Coming to a city near you: a security forum held in concert with September's Cybersecurity Month. That's right. Information security is expanding from one day of awareness here and there to an entire month of public service-like platforms, complete with its own road show.
This, at least, is among the goals of The Awareness and Outreach Task Force, a coalition of security experts from both the public and private sectors, which last week gave guidelines to improve the cybersecurity awareness for everyone from PC users to CEOs of large enterprises. In a separate report, the task force also advocated an early warning system for malicious code and vulnerabilities.
The goal of the national cybersecurity early warning contact network is to "improve the sharing, integration and dissemination of information about cybersecurity threat, vulnerabilities, exploits and incidents … within a vetted trust community."
The system would be housed and administered by US-CERT. It's not meant to replace existing information sharing mechanisms but to complement them. Representatives of the 14 critical infrastructure sectors and information-sharing organizations will be involved with the process.
"Generally, many private enterprises, public entities and home users lack the resources to adequately manage cybersecurity risk," the task force said in its report. "Internet users must be made aware of the importance of sound cybersecurity practices and given more user-friendly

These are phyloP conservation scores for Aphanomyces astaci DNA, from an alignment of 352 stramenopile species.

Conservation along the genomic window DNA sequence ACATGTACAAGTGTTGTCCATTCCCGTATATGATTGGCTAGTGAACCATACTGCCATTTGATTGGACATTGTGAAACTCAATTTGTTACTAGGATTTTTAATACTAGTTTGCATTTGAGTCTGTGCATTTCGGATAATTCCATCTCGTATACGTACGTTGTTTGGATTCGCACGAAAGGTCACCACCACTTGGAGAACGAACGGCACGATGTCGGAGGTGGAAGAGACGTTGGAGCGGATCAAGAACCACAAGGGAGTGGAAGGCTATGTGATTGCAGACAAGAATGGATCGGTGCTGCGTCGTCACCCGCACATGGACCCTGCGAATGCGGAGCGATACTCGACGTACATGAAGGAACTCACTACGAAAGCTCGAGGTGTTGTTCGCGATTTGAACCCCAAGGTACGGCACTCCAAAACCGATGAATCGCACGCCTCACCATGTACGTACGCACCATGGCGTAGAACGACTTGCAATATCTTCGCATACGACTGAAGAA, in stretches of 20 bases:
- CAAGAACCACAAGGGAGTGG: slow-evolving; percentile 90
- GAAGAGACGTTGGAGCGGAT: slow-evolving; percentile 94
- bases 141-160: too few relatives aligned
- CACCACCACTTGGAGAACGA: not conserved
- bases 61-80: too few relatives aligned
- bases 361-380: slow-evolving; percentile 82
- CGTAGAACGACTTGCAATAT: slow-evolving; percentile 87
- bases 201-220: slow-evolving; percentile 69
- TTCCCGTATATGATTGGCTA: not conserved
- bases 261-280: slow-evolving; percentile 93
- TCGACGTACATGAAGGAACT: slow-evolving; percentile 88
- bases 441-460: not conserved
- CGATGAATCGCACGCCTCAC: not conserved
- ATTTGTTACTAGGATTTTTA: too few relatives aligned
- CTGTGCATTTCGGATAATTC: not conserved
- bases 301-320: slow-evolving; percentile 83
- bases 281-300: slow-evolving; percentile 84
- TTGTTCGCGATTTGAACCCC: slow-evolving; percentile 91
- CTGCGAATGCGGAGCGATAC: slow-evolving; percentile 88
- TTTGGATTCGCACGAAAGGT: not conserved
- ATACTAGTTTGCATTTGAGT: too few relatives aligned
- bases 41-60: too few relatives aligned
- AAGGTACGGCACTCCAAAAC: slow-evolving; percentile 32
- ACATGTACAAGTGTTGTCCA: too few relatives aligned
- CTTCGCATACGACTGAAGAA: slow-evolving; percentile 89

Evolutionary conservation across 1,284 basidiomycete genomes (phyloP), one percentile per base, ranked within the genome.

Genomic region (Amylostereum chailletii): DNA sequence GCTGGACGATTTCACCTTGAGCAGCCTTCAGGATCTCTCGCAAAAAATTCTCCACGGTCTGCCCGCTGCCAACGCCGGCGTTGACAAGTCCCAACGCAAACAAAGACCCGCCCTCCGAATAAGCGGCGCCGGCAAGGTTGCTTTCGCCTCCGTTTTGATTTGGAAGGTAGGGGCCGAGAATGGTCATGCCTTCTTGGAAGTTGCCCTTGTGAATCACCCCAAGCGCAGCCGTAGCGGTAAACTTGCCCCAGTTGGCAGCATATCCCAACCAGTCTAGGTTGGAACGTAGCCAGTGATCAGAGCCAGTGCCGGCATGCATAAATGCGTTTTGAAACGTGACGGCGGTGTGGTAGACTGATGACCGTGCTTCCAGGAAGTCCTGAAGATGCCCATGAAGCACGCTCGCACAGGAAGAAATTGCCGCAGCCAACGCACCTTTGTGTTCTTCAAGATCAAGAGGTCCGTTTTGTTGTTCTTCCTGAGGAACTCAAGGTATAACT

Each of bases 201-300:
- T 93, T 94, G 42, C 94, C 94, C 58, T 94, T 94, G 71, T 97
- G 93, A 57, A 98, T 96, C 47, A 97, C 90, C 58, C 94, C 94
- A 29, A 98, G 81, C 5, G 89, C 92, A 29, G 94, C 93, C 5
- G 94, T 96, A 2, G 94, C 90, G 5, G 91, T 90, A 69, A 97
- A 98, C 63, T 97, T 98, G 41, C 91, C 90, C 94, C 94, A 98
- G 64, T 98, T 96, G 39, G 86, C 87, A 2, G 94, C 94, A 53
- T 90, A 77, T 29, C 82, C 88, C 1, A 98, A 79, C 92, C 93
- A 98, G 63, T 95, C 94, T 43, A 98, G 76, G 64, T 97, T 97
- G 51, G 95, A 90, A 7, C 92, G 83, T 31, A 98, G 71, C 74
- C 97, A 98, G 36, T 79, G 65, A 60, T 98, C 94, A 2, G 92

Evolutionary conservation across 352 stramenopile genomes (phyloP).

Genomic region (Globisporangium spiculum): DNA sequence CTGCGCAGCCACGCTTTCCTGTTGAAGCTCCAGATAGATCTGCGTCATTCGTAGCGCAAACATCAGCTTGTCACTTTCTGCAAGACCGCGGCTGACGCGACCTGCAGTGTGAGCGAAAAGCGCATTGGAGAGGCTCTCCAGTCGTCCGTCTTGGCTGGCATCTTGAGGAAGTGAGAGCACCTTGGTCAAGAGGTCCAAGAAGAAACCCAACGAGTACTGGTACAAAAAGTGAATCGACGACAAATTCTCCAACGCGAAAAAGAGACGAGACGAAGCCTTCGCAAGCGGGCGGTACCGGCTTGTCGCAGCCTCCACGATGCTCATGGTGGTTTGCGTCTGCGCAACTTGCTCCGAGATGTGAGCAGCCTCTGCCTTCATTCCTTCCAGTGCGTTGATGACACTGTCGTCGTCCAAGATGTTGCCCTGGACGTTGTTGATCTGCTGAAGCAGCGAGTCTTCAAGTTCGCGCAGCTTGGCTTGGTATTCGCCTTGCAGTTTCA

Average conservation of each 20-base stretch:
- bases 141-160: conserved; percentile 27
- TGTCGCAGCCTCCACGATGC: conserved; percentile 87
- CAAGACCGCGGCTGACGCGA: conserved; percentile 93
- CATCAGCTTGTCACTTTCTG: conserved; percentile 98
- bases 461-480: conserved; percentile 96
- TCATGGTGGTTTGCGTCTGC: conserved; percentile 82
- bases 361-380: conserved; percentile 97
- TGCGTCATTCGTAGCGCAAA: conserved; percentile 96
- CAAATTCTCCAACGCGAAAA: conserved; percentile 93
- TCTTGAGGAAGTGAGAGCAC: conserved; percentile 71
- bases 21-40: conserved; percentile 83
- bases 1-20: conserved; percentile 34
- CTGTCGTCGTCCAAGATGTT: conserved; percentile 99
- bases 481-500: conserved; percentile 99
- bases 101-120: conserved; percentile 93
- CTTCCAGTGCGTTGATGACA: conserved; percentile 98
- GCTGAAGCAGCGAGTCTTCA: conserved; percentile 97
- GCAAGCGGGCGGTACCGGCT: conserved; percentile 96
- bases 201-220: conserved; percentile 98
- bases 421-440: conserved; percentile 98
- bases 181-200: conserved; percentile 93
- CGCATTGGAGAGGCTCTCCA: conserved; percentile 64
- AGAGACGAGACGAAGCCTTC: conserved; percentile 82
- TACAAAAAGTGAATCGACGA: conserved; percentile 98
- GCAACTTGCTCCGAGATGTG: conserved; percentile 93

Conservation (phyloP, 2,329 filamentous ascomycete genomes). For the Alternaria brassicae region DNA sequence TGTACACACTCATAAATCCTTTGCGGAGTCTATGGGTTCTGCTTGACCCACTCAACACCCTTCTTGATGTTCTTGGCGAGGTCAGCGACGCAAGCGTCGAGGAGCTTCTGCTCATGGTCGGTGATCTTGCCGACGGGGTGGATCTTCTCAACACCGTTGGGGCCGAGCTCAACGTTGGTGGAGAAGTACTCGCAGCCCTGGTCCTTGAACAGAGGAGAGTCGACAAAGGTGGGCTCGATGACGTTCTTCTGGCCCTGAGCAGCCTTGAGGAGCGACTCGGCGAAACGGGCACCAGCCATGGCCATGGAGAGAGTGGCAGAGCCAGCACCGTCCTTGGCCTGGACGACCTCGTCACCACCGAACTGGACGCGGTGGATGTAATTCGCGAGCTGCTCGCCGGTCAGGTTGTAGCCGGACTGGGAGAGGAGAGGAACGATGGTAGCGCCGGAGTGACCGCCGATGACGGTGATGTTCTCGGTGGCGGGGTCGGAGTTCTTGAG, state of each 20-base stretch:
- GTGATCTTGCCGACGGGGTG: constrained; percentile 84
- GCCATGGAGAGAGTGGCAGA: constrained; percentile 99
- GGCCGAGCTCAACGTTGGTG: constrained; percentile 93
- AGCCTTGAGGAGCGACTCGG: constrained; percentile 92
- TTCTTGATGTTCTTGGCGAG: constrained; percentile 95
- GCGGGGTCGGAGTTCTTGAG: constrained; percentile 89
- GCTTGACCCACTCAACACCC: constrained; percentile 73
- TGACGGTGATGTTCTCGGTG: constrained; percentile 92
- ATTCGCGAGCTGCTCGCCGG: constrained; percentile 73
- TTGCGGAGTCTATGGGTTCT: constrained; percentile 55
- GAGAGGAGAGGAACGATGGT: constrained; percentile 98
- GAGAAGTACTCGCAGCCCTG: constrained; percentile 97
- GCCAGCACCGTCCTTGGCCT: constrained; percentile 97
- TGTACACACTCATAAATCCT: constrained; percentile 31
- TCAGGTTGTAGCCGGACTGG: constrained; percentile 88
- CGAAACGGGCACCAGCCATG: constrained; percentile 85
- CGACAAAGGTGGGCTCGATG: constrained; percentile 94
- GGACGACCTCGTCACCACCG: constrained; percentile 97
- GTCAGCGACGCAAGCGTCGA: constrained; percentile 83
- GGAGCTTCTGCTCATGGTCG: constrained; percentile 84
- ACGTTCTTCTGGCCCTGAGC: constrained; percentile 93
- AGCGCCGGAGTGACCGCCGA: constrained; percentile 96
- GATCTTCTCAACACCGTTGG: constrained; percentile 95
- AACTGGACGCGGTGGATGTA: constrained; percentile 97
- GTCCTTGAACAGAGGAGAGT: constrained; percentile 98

For example, the task force recommends a cybersecurity guidebook be created to help small businesses get up to speed on security. It also favors market-based incentives such as insurance to reward businesses that take security seriously.
The task force has some even more novel suggestions for home users. It recommends a national public service campaign that promotes cybersecurity. Also, the group sees ISPs as a good conduit for getting information about security out to such users.
The task force is also taking their message to the top. They plan to create a series of regional security forums for CEOs starting in September. It also advocates a direct mail campaign to the top execs of the 10,000 largest companies in the United States. Finally, the group also wants to see September designated as Cybersecurity Month to raise awareness of the issue.
Last week, some of the task force's suggestions were criticized for being too vendor-centric. It's important to note the task force isn't affiliated with the US Department of Homeland Security or any other government agency. The task force falls under the auspices of the National Cyber Security Partnership, a coalition of trade associations including the US Chamber of Commerce and the Business Software Alliance.
Alan Paller, director of research at The SANS Institute, said last week the focus on end users "is the equivalent of national leaders telling every driver to wear football pads and helmets and tie themselves to the seat backs, because the automobile manufacturers won't build in seat belts and air bags and better bumpers and because there are a lot of dangerous drivers on the road."